The National Library’s documentary collection is made up of a bibliographical collection divided into national books and foreign volumes, newspaper collections containing national and foreign magazines, as well as newspapers, audiovisuals and a collection of reference works.

Bibliographic collection.

Biblioteca Nacional “Miguel Obregón Lizano” located in San José, Costa Rica. Founded in 1888

The National Library contains a valuable bibliographic collection with publications since the 16th century. Currently, the national library preserves a collection of books, reference works, national and international journals, audiovisual resources, the newspaper library or newspapers that are rescued among them, the scientific articles of the naturalists Anastasio Alfaro and Henri Pittier.

The Special Collections Room “Adolfo Belen” contains a documentary collection of incalculable value, the heritage of Costa Ricans, so this room offers the physical and environmental conditions for the preservation of this valuable patrimonial heritage.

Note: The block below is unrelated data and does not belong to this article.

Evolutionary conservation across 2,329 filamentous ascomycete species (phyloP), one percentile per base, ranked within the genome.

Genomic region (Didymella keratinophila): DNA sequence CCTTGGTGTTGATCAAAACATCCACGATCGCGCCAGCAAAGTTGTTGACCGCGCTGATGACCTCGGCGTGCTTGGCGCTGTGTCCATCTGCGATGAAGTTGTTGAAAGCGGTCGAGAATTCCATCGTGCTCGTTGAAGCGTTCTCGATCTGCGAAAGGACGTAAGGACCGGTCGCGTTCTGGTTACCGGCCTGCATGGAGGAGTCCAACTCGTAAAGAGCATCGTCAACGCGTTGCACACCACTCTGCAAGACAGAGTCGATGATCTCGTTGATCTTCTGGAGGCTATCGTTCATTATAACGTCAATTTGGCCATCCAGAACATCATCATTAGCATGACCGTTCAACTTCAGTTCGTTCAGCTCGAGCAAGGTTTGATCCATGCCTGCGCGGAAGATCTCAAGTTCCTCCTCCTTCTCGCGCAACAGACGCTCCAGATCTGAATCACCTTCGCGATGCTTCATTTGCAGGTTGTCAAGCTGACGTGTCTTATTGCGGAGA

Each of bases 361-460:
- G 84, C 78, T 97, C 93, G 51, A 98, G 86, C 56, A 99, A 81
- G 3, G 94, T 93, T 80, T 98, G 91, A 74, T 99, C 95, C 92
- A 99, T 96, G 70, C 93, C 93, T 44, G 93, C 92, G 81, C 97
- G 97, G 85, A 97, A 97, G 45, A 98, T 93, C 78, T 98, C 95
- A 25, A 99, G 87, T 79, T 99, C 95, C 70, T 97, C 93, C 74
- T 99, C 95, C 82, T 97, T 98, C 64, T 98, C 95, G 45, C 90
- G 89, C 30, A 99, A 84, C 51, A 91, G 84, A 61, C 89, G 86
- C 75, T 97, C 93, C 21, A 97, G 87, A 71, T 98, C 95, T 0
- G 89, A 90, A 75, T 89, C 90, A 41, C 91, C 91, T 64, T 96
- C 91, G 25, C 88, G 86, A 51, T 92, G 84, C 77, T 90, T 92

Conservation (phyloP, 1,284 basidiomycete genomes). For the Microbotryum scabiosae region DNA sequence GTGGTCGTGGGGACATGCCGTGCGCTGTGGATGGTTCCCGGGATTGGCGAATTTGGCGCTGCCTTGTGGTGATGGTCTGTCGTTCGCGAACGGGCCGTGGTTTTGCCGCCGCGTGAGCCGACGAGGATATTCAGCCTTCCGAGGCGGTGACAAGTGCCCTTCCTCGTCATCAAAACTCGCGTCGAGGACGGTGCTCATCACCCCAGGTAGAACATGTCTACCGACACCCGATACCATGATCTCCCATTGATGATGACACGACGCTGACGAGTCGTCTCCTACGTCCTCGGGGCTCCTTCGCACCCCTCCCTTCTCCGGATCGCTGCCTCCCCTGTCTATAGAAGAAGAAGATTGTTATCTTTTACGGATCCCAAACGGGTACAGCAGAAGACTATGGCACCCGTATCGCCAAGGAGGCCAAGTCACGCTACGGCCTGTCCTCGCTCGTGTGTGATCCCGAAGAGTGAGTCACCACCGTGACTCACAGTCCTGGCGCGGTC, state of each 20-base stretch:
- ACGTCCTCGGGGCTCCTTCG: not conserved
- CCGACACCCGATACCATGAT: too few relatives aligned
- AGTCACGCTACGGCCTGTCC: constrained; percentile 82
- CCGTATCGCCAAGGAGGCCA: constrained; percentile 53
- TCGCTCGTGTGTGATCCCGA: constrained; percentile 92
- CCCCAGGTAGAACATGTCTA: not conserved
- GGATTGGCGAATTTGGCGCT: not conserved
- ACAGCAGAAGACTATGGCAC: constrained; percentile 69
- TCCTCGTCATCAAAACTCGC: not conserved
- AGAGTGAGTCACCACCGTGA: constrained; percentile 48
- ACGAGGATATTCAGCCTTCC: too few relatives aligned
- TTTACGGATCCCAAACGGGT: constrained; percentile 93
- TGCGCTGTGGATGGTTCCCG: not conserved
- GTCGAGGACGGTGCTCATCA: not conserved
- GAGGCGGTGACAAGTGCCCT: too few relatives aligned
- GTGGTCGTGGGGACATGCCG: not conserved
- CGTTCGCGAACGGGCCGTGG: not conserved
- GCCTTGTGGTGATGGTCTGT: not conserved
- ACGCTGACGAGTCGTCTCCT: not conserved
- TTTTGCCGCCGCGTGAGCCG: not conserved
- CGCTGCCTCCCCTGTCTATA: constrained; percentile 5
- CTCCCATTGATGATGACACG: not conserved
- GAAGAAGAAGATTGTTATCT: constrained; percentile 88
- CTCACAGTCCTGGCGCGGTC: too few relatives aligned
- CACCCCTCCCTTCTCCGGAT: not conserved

Directors of the National Library.

The National Library of Costa Rica has been directed by Costa Rican and foreign personalities immersed in the librarianship and cultural world:

  • Miguel Obregón Lizano.
  • Bernabé Quirós Pacheco.
  • Máximo Soto Hall Flag of Guatemala.svg Guatemala (1899-1902)
  • Valeriano Fernández Ferraz.
  • Carlos Gagini Chavarría.
  • Roberto Brenes Mesén.
  • Adolfo Blen Muñoz.
  • Joaquín García Monge.
  • Julián Marchena Valle-Riestra.
  • Marco Tulio Zeledón Matamoros.
  • Carmen Quirós Saborío.
  • Efraín Picado Azofeifa.
  • José Ruperto Arce Delgado.
  • Cleotilde Obregón Quesada.
  • Yamileth Solano Navarro.

Laura Rodríguez Amador.

The documentary collection of the National Library is made up of:

  • Costa Rican newspapers published since 1833.
  • Costa Rican magazines published since 1864.
  • Books published in Costa Rica since 1836.
  • Books published abroad since the 17th century.
  • Foreign magazines.
  • Costa Rican music and Costa Rican sound archives.
  • Videos.
  • Photographs.
  • Maps and plans.
  • Documentary archive.

SOURCEOsmary Torres